Causes of Mold in Flower Pots

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At one point or another, many gardeners are faced with mold or fungi growing in their flower pots. While it is not typically damaging to plants, mold in flower pots is unsightly and indicates several problems that will eventually harm the roots of your plants. Knowing the causes of mold in flower pots is essential to successfully treat the problem, as well as prevent future infestations.

Excess Moisture

  • Excess moisture is the most common cause of mold in flower pots and it is the most preventable. In many instances, excess moisture is the result of unintentional overwatering. The accumulated moisture creates an ideal environment for mold and fungus, and before long a fine fuzz of mold will appear on the surface of the soil. Repotting the plant in fresh soil will eliminate a mold outbreak caused by excess moisture but it can be maintained only by providing no more than 1 inch of water per week and allowing the soil to dry out in the top inch between waterings.

Poor Drainage

  • Mold outbreaks due to excess moisture are often caused by overwatering, but sometimes poor drainage is the culprit. Dense, heavy potting soil that fails to adequately distribute moisture or a flower pot without drainage holes at the bottom will both contribute to poor drainage and provide a hospitable environment for mold growth. Switching to a light potting mix with added perlite will improve the drainage and the need for frequent watering but it will help only if the plants are potted in a container with one or two drainage holes at the base.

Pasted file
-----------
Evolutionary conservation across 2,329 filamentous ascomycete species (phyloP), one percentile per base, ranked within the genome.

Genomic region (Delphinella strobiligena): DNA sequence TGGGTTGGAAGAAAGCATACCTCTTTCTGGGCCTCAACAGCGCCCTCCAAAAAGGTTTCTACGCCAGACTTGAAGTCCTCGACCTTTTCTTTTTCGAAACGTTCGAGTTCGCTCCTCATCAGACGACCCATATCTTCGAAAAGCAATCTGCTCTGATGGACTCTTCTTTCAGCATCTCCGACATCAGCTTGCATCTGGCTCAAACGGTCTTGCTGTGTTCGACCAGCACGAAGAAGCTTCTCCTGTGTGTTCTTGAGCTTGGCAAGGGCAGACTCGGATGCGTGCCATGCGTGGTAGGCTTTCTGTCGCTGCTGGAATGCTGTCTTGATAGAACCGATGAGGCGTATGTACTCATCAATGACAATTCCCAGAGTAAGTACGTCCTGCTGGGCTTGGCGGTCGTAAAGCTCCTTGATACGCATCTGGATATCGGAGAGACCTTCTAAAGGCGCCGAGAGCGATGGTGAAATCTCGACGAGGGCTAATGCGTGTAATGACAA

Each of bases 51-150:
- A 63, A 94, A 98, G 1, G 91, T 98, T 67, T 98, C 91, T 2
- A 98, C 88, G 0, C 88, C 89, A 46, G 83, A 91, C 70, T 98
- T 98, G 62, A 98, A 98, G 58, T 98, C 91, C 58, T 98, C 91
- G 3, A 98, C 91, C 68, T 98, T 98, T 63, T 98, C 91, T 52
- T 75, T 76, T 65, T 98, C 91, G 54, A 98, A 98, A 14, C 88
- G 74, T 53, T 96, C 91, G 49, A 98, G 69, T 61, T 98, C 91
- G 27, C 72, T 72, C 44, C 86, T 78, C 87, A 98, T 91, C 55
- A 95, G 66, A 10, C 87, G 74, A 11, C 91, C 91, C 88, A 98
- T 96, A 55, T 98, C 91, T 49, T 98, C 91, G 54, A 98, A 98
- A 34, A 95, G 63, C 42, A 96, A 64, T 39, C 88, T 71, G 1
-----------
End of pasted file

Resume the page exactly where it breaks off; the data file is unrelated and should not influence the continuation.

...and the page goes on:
Tainted Soil

  • Many gardeners attempt to cut expenses by reusing soil or digging soil from their garden to use in flower pots. However, potting with previously used or natural garden soil increases the likelihood of mold outbreaks since both harbor a variety of spores. Repotting the plant in fresh soil will eliminate a current mold infestation, but it is best to avoid the problem in the first place by always using fresh, sterilized soil. If fresh soil is unavailable, it is possible to sterilize soil at home by placing it in an oven set to 180 to 200 degrees F for 30 minutes or by placing it in a microwave oven on high for 90 seconds.

Dirty Flower Pots

  • Reusing flower pots is a common practice and one that typically has a positive outcome. However, flower pots with residual dirt inside provide a hospitable environment for mold spores, particularly if they have been stored for a long period. The spores will grow into mold as soon as they are exposed to the moisture of routine watering. Mold that occurs as a result of dirty flower pots is easily avoidable by thoroughly washing the pots in hot, soapy water after each use and allowing them to air dry in the sun.

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